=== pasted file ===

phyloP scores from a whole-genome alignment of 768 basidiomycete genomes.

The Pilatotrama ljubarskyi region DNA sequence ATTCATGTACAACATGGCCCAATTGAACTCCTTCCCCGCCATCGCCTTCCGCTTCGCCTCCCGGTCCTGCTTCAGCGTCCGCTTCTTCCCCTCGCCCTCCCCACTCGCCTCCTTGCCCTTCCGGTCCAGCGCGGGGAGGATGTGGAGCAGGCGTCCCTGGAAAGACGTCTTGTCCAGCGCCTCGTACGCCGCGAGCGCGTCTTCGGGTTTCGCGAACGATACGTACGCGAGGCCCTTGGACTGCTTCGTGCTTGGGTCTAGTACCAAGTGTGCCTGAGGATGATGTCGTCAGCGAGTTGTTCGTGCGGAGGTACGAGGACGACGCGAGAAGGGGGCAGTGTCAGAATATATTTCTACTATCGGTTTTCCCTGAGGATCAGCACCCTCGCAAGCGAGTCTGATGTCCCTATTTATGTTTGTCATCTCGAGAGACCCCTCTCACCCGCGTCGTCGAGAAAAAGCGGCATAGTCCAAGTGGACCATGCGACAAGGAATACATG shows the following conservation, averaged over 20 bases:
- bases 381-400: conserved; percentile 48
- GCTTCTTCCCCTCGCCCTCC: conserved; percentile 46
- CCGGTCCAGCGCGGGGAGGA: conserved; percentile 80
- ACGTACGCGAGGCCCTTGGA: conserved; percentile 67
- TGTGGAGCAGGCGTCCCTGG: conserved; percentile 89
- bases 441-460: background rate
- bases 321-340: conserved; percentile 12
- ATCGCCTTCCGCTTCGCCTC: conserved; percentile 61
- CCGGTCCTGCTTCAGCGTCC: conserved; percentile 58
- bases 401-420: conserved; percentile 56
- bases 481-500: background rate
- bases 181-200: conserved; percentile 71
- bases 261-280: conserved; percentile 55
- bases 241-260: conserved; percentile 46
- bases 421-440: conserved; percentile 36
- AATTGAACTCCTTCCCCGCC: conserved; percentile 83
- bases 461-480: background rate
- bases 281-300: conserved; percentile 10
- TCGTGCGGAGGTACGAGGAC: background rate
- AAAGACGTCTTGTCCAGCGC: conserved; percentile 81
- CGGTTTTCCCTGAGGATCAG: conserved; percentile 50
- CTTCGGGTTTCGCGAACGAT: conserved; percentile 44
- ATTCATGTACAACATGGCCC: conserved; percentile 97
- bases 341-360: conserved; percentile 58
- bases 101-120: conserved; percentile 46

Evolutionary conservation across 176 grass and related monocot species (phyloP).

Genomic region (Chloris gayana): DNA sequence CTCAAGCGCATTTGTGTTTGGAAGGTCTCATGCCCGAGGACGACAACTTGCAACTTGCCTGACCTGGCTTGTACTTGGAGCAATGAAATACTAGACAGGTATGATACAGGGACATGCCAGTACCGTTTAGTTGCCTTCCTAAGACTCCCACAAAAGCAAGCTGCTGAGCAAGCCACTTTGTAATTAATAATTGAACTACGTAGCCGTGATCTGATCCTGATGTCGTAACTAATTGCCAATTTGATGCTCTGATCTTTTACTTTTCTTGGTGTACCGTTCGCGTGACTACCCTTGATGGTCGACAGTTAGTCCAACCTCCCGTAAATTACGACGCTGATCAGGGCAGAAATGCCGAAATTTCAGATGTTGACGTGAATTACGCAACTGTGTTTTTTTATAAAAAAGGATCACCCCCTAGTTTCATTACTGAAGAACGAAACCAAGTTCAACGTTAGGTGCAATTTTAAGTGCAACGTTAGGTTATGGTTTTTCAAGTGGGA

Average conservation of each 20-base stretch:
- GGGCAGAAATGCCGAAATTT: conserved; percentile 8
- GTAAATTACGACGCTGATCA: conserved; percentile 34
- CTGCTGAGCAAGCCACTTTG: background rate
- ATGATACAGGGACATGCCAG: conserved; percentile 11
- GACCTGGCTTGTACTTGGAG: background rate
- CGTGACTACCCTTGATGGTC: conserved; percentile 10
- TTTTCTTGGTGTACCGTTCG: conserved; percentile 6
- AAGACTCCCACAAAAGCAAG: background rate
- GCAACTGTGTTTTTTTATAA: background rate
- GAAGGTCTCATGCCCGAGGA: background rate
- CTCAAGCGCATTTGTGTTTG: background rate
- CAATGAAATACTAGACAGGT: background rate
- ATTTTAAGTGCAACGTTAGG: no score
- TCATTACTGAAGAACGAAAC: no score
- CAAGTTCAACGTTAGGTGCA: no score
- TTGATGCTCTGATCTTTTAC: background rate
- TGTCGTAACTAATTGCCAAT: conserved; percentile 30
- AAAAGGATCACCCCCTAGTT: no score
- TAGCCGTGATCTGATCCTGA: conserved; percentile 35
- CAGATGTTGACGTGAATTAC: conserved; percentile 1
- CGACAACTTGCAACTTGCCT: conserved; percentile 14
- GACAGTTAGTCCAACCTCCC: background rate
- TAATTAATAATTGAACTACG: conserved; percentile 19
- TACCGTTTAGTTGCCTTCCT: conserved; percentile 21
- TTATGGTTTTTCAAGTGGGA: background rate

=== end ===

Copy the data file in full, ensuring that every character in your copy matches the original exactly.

phyloP scores from a whole-genome alignment of 768 basidiomycete genomes.

The Pilatotrama ljubarskyi region DNA sequence ATTCATGTACAACATGGCCCAATTGAACTCCTTCCCCGCCATCGCCTTCCGCTTCGCCTCCCGGTCCTGCTTCAGCGTCCGCTTCTTCCCCTCGCCCTCCCCACTCGCCTCCTTGCCCTTCCGGTCCAGCGCGGGGAGGATGTGGAGCAGGCGTCCCTGGAAAGACGTCTTGTCCAGCGCCTCGTACGCCGCGAGCGCGTCTTCGGGTTTCGCGAACGATACGTACGCGAGGCCCTTGGACTGCTTCGTGCTTGGGTCTAGTACCAAGTGTGCCTGAGGATGATGTCGTCAGCGAGTTGTTCGTGCGGAGGTACGAGGACGACGCGAGAAGGGGGCAGTGTCAGAATATATTTCTACTATCGGTTTTCCCTGAGGATCAGCACCCTCGCAAGCGAGTCTGATGTCCCTATTTATGTTTGTCATCTCGAGAGACCCCTCTCACCCGCGTCGTCGAGAAAAAGCGGCATAGTCCAAGTGGACCATGCGACAAGGAATACATG shows the following conservation, averaged over 20 bases:
- bases 381-400: conserved; percentile 48
- GCTTCTTCCCCTCGCCCTCC: conserved; percentile 46
- CCGGTCCAGCGCGGGGAGGA: conserved; percentile 80
- ACGTACGCGAGGCCCTTGGA: conserved; percentile 67
- TGTGGAGCAGGCGTCCCTGG: conserved; percentile 89
- bases 441-460: background rate
- bases 321-340: conserved; percentile 12
- ATCGCCTTCCGCTTCGCCTC: conserved; percentile 61
- CCGGTCCTGCTTCAGCGTCC: conserved; percentile 58
- bases 401-420: conserved; percentile 56
- bases 481-500: background rate
- bases 181-200: conserved; percentile 71
- bases 261-280: conserved; percentile 55
- bases 241-260: conserved; percentile 46
- bases 421-440: conserved; percentile 36
- AATTGAACTCCTTCCCCGCC: conserved; percentile 83
- bases 461-480: background rate
- bases 281-300: conserved; percentile 10
- TCGTGCGGAGGTACGAGGAC: background rate
- AAAGACGTCTTGTCCAGCGC: conserved; percentile 81
- CGGTTTTCCCTGAGGATCAG: conserved; percentile 50
- CTTCGGGTTTCGCGAACGAT: conserved; percentile 44
- ATTCATGTACAACATGGCCC: conserved; percentile 97
- bases 341-360: conserved; percentile 58
- bases 101-120: conserved; percentile 46

Evolutionary conservation across 176 grass and related monocot species (phyloP).

Genomic region (Chloris gayana): DNA sequence CTCAAGCGCATTTGTGTTTGGAAGGTCTCATGCCCGAGGACGACAACTTGCAACTTGCCTGACCTGGCTTGTACTTGGAGCAATGAAATACTAGACAGGTATGATACAGGGACATGCCAGTACCGTTTAGTTGCCTTCCTAAGACTCCCACAAAAGCAAGCTGCTGAGCAAGCCACTTTGTAATTAATAATTGAACTACGTAGCCGTGATCTGATCCTGATGTCGTAACTAATTGCCAATTTGATGCTCTGATCTTTTACTTTTCTTGGTGTACCGTTCGCGTGACTACCCTTGATGGTCGACAGTTAGTCCAACCTCCCGTAAATTACGACGCTGATCAGGGCAGAAATGCCGAAATTTCAGATGTTGACGTGAATTACGCAACTGTGTTTTTTTATAAAAAAGGATCACCCCCTAGTTTCATTACTGAAGAACGAAACCAAGTTCAACGTTAGGTGCAATTTTAAGTGCAACGTTAGGTTATGGTTTTTCAAGTGGGA

Average conservation of each 20-base stretch:
- GGGCAGAAATGCCGAAATTT: conserved; percentile 8
- GTAAATTACGACGCTGATCA: conserved; percentile 34
- CTGCTGAGCAAGCCACTTTG: background rate
- ATGATACAGGGACATGCCAG: conserved; percentile 11
- GACCTGGCTTGTACTTGGAG: background rate
- CGTGACTACCCTTGATGGTC: conserved; percentile 10
- TTTTCTTGGTGTACCGTTCG: conserved; percentile 6
- AAGACTCCCACAAAAGCAAG: background rate
- GCAACTGTGTTTTTTTATAA: background rate
- GAAGGTCTCATGCCCGAGGA: background rate
- CTCAAGCGCATTTGTGTTTG: background rate
- CAATGAAATACTAGACAGGT: background rate
- ATTTTAAGTGCAACGTTAGG: no score
- TCATTACTGAAGAACGAAAC: no score
- CAAGTTCAACGTTAGGTGCA: no score
- TTGATGCTCTGATCTTTTAC: background rate
- TGTCGTAACTAATTGCCAAT: conserved; percentile 30
- AAAAGGATCACCCCCTAGTT: no score
- TAGCCGTGATCTGATCCTGA: conserved; percentile 35
- CAGATGTTGACGTGAATTAC: conserved; percentile 1
- CGACAACTTGCAACTTGCCT: conserved; percentile 14
- GACAGTTAGTCCAACCTCCC: background rate
- TAATTAATAATTGAACTACG: conserved; percentile 19
- TACCGTTTAGTTGCCTTCCT: conserved; percentile 21
- TTATGGTTTTTCAAGTGGGA: background rate